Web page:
Google Search Assistance

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Google
 

This web document will show you how to search Google more efficiently.
 
Definition - “Search Phrase”: The search phrase is the word or keywords (phrase) that you enter into the Google search box to launch your search.  Use the search box above to search Google now, or click here for tips on how to search Google better, especially if you have trouble with your search.

 

Search Tips

 

 

 

How can I find the exact phrase I want?

The way to tell Google to look for an exact phrase, paying strict attention to word order, is to surround your search phrase with double quotes.  Here is an example, if you were trying to find the phrase red eagles you would type the search phrase “red eagles” with the double quotes into the Google search box.

The exact search phrase should appear like this: “red eagles”

Go to the search box

 

How can I filter out search results that I don’t want?

Google allows you to filter out search results that contain certain words which don’t interest you.  Let’s say that you wanted to find beer on the web, but you don’t want any beer that comes from a microbrewery.  To tell Google that you don’t want any search results that contain the word microbrewery you precede that word with a minus sign, also known as a dash (“_”).

Your search phrase in this example should look like this: beer -microbrewery

Go to the search box

 

How do I tell Google one search word is more important than another?

When you enter multiple words as a search phrase, Google tries it’s best to find the most relevant results that contain all or some of the words in your search phrase. However, sometimes you want Google to know that there are certain words in your search phrase that must be in every search result, or you are not interested in that search result.  The way to do this is to precede the word you want to make mandatory by preceding it with a plus (“+”) sign. To demonstrate, you are looking for green jalapeno peppers, and you don’t want any search results that contain only green peppers but don’t contain the word jalapeno.  You would prefix the word jalapeno with a plus sign to tell Google that all search results must contain the word jalapeno.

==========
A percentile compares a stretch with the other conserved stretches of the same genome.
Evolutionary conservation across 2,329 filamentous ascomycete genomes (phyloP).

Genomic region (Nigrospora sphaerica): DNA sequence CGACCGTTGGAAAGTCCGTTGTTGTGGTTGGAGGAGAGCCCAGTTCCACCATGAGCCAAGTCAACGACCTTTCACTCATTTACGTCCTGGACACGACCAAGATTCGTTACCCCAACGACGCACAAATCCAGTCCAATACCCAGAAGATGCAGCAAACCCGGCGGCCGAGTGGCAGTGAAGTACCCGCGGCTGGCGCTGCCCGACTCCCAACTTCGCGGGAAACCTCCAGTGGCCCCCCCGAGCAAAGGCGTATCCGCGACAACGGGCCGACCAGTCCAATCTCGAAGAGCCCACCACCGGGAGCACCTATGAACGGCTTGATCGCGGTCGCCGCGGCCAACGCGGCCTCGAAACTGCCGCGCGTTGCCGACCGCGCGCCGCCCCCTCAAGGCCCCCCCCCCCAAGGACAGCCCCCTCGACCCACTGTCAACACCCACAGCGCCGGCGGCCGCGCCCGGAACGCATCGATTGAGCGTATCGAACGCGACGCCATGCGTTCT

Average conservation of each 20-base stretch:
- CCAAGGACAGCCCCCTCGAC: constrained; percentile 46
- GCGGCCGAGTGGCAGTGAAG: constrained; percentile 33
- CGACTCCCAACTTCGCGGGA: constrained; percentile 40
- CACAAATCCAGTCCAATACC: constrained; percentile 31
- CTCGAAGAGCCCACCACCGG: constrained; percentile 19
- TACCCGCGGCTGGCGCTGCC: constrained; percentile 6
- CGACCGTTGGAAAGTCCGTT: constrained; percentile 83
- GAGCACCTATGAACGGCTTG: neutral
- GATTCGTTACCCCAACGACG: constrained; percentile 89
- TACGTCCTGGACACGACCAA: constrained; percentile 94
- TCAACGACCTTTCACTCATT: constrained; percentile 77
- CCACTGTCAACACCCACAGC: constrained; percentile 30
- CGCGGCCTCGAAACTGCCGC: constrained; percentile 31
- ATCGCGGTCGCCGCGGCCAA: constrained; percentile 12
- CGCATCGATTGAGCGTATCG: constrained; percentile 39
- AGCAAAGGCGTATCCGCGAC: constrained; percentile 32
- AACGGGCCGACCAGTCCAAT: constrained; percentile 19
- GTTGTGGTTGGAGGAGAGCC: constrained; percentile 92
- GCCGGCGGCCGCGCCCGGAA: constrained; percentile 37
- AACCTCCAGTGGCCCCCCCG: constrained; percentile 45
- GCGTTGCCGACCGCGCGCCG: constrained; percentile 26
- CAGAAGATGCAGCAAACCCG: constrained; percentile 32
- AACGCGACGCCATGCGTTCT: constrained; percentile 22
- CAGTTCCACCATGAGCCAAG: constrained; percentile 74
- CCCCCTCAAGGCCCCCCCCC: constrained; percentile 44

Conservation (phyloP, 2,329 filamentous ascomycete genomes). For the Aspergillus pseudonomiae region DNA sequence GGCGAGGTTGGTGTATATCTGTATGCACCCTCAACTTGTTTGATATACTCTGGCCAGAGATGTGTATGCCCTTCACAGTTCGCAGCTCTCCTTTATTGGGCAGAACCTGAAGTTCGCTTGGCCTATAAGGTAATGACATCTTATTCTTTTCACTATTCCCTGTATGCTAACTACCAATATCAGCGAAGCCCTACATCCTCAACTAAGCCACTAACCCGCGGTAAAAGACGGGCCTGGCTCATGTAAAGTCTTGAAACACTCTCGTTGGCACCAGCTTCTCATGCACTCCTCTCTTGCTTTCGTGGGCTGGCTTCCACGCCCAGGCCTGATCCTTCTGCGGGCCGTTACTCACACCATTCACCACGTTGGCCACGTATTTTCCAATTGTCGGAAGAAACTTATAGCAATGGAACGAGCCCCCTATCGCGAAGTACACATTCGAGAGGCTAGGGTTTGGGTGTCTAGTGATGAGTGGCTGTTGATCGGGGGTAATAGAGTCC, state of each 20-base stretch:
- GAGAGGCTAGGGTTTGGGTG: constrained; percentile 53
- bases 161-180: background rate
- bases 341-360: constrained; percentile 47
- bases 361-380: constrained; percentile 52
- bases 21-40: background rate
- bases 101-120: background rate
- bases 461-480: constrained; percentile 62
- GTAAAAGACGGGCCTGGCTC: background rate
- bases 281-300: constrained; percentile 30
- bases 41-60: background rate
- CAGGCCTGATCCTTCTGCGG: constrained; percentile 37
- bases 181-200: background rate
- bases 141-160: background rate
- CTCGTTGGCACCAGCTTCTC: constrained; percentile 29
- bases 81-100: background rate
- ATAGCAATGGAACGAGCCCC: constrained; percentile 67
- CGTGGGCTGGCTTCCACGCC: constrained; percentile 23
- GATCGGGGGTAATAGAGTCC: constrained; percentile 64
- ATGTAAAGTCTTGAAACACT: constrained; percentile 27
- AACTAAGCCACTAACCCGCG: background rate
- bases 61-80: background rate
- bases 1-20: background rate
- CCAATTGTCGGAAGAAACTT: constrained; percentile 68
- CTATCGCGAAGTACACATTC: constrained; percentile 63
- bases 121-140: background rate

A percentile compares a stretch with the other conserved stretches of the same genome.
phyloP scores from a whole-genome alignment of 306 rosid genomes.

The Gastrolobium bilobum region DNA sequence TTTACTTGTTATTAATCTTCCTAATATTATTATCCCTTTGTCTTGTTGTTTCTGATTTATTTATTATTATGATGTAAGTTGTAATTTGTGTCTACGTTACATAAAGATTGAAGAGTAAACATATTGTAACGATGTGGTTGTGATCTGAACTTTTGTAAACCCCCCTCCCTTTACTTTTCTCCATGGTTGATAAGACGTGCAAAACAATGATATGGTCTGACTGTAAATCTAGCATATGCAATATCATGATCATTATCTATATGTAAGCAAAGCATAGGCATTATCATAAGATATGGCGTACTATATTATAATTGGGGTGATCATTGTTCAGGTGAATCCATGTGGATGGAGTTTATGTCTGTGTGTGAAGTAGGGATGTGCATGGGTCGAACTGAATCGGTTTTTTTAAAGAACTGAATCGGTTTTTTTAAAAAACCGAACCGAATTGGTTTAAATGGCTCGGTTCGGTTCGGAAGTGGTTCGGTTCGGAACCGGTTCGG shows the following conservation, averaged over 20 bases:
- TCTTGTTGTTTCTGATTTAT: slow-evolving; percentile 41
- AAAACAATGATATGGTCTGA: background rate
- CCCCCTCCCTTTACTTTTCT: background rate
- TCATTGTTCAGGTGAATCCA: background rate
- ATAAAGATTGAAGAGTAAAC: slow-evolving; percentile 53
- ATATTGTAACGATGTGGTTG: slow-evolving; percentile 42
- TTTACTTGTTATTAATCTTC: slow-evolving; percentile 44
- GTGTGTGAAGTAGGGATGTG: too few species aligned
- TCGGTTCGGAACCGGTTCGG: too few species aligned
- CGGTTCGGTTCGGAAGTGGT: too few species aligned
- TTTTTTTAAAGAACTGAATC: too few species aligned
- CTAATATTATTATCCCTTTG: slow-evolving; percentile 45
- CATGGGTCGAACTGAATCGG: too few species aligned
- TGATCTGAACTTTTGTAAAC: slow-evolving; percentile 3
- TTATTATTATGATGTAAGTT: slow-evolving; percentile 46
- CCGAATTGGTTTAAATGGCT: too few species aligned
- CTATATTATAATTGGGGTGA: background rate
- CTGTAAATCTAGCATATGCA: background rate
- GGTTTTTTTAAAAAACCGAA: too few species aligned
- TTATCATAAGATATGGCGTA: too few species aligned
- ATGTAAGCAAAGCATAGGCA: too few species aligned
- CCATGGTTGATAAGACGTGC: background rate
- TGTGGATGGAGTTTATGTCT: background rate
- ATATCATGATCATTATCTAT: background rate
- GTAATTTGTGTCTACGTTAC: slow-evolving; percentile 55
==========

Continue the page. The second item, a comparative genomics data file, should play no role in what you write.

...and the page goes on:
For this example your search phrase would look like this: green +jalapeno peppers

Go to the search box

 

Where can I learn more about what Google is working on for the future?

Google has a special group that focuses on creating and testing the next generation of search (and other) technologies before they are released to the general public. You can see the latest offerings from google on their Google Labs page.

Go to the search box

 

Books on searching Google

Here is a list of our favorite books on searching Google:

  • Web Search Garage - by Tara Calashain, The Search Guru. The latest tips, tricks, and resources on how to search the Web effectively.  Highly Recommended.
  • Google Hacks - also by Tara Calashain. An older book but still packed with plenty of advanced tips all web searchers should know about. Highly Recommended.
  • Google for Dummies - by Brad Hill. Another excellent book from the “for Dummies” book series. Highly Recommended.
  • Google Pocket Guide - another book by Tara Calashain. A handy pocket guide that any serious web searcher should keep right by their side on their desktop.  Highly Recommended.

Go to the search box

 

What about ‘Ask Jeeves’?

Every search engine has it’s own strengths and weaknesses and sometimes the best strategy is just to try a different search engine. Another good choice is Ask Jeeves; try them if you come up empty handed when searching with Google.

 

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